Friday, February 19, 2010

Well That's Another Vote

Last night I hosted the third Total Politics Question Time. This week it was Leeds. The final one is next week at the City Inn in London. In Leeds we had David Davis, Rachel Reeves, Godfrey Bloom and Greg Mulholland on the panel. It's safe to say that Godfrey Bloom had some great oneliners and stole the show.

Obviously a lot of the audience are committed politically, but I was delighted to get this email today...

Hi Iain,

Excellent Election Question Time last night, Iain. My girlfriend has never voted before and was very apathetic towards politics and after last night, she is now intent on discovering all the ins and outs of the Big 3 so she can make a truly informed soon as we got home, she stuck the other Question Time on!

How about that. It makes it all worthwhile.


Norton Folgate said...

Boy is she in for a rude awakening when she discovers what an incestuous self serving money grubbing club the Big 3 actually are.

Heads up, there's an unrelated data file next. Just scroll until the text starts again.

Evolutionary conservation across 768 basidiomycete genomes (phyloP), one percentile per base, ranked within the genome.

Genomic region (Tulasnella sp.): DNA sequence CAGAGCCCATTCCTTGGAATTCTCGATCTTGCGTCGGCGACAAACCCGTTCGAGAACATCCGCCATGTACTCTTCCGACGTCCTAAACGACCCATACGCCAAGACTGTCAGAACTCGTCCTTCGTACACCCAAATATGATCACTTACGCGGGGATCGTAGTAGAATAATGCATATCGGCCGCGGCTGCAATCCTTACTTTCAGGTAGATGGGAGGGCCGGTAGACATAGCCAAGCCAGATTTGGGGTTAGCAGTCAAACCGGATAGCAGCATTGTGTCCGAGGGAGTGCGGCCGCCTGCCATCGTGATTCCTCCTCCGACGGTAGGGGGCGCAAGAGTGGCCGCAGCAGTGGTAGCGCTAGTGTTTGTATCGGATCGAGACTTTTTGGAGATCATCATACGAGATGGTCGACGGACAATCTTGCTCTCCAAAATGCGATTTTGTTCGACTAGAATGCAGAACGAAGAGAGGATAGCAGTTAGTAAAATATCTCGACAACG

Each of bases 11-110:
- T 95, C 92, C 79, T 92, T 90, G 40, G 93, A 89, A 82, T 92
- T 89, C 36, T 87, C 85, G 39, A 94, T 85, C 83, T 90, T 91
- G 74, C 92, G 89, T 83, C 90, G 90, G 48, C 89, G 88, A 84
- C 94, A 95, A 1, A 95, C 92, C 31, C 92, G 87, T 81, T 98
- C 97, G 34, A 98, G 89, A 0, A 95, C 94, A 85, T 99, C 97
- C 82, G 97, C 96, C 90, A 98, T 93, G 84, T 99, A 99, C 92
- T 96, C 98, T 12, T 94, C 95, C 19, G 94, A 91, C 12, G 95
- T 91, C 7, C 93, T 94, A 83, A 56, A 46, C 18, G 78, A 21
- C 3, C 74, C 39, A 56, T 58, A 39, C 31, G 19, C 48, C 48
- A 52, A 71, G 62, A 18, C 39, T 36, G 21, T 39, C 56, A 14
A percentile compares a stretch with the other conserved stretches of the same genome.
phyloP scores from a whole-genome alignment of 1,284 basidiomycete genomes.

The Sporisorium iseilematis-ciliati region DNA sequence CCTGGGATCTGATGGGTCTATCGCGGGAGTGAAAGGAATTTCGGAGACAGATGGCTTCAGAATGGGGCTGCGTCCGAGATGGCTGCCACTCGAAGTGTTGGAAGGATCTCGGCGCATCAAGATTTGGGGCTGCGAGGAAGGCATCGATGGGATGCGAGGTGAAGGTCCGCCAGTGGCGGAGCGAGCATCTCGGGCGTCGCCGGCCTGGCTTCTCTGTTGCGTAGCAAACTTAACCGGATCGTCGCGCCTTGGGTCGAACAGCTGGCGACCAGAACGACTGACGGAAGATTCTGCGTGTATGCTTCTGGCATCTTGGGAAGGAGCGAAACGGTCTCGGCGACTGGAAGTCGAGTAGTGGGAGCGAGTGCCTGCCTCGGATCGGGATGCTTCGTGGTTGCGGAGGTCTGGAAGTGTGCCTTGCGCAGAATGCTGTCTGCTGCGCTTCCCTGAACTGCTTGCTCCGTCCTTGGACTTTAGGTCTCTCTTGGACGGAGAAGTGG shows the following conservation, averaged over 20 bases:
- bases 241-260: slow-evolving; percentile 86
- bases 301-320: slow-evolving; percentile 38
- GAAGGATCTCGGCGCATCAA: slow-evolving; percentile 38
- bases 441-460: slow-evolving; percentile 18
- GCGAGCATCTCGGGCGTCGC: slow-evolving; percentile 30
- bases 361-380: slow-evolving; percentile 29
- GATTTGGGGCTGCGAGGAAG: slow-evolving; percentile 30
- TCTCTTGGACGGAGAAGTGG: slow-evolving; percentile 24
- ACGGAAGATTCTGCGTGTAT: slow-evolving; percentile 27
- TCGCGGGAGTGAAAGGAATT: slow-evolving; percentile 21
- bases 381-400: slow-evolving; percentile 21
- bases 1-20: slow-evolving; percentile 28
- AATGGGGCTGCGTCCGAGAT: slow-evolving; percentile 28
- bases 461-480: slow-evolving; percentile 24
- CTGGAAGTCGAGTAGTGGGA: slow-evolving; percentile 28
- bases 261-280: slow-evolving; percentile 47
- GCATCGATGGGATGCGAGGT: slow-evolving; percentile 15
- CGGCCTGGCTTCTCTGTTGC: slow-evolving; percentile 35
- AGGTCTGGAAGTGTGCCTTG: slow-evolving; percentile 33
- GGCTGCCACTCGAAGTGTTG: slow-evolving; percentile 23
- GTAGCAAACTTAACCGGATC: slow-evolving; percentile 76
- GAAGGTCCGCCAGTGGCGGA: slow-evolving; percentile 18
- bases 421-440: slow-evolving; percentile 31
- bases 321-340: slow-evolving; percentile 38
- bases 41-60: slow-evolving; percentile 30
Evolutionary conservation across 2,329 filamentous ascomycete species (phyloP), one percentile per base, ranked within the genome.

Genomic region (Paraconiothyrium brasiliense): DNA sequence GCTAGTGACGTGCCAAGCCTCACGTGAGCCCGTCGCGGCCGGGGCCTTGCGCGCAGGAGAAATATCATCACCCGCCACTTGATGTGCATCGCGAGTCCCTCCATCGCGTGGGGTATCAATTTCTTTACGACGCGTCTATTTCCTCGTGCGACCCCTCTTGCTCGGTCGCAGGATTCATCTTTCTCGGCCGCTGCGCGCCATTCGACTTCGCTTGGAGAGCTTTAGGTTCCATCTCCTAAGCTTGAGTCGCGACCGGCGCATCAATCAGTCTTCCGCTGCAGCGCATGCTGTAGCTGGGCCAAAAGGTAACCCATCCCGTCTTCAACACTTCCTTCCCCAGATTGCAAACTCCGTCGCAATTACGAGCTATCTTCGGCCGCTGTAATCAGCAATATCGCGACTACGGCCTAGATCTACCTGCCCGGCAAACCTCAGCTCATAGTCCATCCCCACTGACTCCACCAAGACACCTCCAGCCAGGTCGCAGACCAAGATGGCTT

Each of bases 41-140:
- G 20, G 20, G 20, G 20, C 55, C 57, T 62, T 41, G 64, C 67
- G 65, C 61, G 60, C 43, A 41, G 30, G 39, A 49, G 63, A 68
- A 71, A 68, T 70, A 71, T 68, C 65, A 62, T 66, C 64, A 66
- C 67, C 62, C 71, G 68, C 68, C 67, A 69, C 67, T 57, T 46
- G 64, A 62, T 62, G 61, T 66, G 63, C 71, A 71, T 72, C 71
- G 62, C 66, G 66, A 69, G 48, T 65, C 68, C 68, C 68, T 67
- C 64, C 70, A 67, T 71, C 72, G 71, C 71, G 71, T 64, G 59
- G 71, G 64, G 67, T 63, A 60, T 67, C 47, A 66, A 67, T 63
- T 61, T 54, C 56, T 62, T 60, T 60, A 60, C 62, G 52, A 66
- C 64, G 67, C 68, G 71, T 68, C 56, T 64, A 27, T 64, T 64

I suspect her informed decision could well be "F*ck it, whats the point"

Ray said...

"she is now intent on discovering all the ins and outs of the Big 3"

Discovers that they are all the same and becomes disillusioned again?

Seriously however, far better someone delves into the policies and makes an informed decision as opposed to blindly voting for a particular colour of rosette.

jojoko said...

Is there a podcast available of this?

Mrs Clayton said...

I have to agree. We are constantly told that politics is about the people, yet it is consistently proved that it is about only those who show an interest, take tickets in QT and watch the Daily Politics or get preached to by a daily paper which less and less people buy.

trevorsden said...

Someone should point her to this report from The Times -

"The data from the Office for National Statistics has stoked fears that the economy could be heading towards a double-dip recession.
The volume of goods sold by retailers fell by 1.2 per cent last month, the biggest fall since June 2008 and more than double the 0.5 per cent decline economists had expected.
The headline sales figure, including petrol and diesel for the first time, dropped by an even larger 1.8 per cent. "